Taylor M. Weaver offers a provocative reading of Pauline community, focusing on social and historical readings of the Pauline collection, body metaphors, and socio-politics of the gift, through models and methods developed by critical theorists. Weaver pays attention to conceptual apparatuses revolving around gifting, community, and immunity found in the writings of Italian philosopher Roberto Esposito, augmenting common readings of the historical Paul, while also enriching philosophical co-optations of Paul. Using critical theories (revolving around munus/gift), Weaver unveils different gifting types, showing how these expand one’s understanding of early Christian community. The study ends with a new exegesis of 2 Corinthians 8:1–15, illuminating the text through effective theoretical avenues. This book expands methodological borders, providing innovative models of Pauline Christianity, and developing new readings of community profitable to both New Testament studies and theory.
Taylor M. Weaver (PhD, University of Kent, UK) is a Pauline scholar who has published in the areas of New Testament, political theology, the reception of Paul, and continental philosophy.
Part 1: The Espositoan Community
1. Esposito and the Contours of Communitas
2. Contemporary Orientations of Community
3. Neoliberal Communities: The Hobbesian Spectre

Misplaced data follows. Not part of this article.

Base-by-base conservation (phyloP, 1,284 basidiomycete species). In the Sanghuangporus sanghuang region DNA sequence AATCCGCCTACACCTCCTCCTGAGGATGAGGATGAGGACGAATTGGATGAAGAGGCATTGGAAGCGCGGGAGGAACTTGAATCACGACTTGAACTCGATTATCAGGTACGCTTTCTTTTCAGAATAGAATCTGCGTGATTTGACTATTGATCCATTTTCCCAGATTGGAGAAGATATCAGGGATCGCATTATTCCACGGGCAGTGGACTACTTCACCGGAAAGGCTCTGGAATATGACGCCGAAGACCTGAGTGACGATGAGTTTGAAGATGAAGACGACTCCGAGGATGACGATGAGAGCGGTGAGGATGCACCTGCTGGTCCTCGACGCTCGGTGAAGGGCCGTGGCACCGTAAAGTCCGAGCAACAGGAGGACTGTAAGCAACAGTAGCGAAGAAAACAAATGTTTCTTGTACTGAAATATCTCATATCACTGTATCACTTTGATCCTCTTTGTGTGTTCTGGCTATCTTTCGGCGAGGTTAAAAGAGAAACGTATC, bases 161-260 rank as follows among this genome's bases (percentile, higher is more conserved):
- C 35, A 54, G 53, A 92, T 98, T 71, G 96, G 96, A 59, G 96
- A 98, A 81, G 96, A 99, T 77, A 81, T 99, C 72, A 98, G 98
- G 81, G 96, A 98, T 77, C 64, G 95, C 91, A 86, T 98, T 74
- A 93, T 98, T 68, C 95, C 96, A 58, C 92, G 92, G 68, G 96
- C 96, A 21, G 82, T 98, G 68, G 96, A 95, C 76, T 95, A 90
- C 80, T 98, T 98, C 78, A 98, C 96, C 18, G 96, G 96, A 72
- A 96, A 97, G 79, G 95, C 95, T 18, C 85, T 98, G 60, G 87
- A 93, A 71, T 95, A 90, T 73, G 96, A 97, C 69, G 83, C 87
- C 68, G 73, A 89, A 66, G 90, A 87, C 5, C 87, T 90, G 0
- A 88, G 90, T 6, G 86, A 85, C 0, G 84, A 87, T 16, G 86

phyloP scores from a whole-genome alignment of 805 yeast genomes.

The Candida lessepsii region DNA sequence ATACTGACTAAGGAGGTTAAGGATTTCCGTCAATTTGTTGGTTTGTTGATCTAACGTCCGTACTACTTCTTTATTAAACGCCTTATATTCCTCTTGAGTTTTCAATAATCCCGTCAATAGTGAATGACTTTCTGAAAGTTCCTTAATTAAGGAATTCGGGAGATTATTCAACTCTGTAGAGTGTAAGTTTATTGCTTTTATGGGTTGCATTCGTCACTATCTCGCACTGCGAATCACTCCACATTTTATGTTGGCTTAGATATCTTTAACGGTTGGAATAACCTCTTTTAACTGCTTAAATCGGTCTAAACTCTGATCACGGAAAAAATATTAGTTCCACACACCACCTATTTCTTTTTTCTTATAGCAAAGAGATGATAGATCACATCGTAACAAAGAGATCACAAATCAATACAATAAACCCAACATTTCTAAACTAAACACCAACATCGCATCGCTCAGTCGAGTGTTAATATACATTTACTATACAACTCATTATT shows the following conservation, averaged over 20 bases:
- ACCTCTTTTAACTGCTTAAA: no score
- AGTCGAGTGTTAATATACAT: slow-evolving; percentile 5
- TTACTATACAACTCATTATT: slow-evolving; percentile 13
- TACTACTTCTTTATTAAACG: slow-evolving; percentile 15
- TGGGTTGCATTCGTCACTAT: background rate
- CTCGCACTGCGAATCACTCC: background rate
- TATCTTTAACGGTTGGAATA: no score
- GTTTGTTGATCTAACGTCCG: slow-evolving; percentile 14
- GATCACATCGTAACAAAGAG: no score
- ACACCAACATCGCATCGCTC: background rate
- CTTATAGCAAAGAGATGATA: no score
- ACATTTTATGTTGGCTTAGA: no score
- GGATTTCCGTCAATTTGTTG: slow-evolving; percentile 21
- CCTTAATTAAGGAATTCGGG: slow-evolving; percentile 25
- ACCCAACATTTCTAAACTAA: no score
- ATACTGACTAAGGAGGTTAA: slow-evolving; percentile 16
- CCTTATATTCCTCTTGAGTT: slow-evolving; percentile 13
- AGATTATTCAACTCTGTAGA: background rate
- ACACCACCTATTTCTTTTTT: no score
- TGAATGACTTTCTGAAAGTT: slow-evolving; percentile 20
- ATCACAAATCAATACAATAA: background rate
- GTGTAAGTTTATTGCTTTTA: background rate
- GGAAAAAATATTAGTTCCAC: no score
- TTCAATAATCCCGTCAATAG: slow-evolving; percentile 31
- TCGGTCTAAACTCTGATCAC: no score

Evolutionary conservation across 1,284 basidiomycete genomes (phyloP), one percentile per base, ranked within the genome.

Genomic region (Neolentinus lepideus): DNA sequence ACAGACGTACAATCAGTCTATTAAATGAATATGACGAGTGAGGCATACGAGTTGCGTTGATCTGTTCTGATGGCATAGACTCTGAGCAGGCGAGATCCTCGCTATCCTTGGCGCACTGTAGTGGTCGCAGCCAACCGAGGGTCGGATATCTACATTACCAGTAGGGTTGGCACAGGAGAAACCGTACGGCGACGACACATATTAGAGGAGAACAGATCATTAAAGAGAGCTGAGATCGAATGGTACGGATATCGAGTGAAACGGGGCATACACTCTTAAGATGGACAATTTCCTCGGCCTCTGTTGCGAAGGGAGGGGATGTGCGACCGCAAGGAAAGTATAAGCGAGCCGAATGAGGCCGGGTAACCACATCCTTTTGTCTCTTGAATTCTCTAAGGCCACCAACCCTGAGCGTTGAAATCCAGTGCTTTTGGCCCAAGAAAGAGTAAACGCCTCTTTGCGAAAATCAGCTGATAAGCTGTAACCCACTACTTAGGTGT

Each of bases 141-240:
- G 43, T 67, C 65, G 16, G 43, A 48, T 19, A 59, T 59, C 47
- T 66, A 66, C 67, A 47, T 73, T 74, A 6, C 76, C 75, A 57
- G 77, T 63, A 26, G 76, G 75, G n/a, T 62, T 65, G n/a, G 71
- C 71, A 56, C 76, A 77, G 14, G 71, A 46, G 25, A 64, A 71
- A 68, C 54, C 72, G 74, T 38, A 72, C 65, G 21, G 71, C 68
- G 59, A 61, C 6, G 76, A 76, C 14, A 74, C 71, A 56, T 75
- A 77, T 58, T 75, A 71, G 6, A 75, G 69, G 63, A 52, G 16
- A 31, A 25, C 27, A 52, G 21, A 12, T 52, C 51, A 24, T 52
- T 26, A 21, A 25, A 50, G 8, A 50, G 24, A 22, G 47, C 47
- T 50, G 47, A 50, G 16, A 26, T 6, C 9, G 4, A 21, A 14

Part 2: Delegating a Space
4. Reading Paul through Distorted Optics
5. Pauline Community: Approximations
6. The Pauline Communitas: New Possibilities, Speculative Futures
In this elegantly written volume Taylor M. Weaver develops a critical engagement with Paul’s notion of community, specifically with 2 Corinthians 8 and the Collection, which is as richly philosophical as it is rooted in the field of Pauline studies. Weaver’s wider challenge to the field of New Testament studies is to embrace and engage with contemporary philosophical discourse, just as some of the early pioneers of New Testament studies did. Rather than be suspicious of its potentially “distorting” effects on exegesis, such engagement, Weaver strongly argues, is key to allowing the New Testament to inform critical thinking about community today.
Taylor M. Weaver’s new book marks an important moment in biblical studies. Readings of Paul in critical theory and philosophy have typically come from outside the field but Taylor belongs to an innovative and growing tradition of New Testament scholars who are now able to make serious contributions to these high-profile cross-disciplinary debates. Anyone interested in the "philosophical Paul," as well as political readings of biblical texts and Pauline studies generally, will have to engage seriously and carefully with this impressive contribution.
The Scandal of Community is an Espositoian reading of Paul through which one learns much about this continental philosopher and his interlocutors and how they are reading Paul. Along the way, Weaver has some great turns of phrase (e.g. “playing with Paul’s cadaver” ) and the book holds up well alongside other critical philosophical readings of Paul and should be read by those whose interests and research areas find their focus there.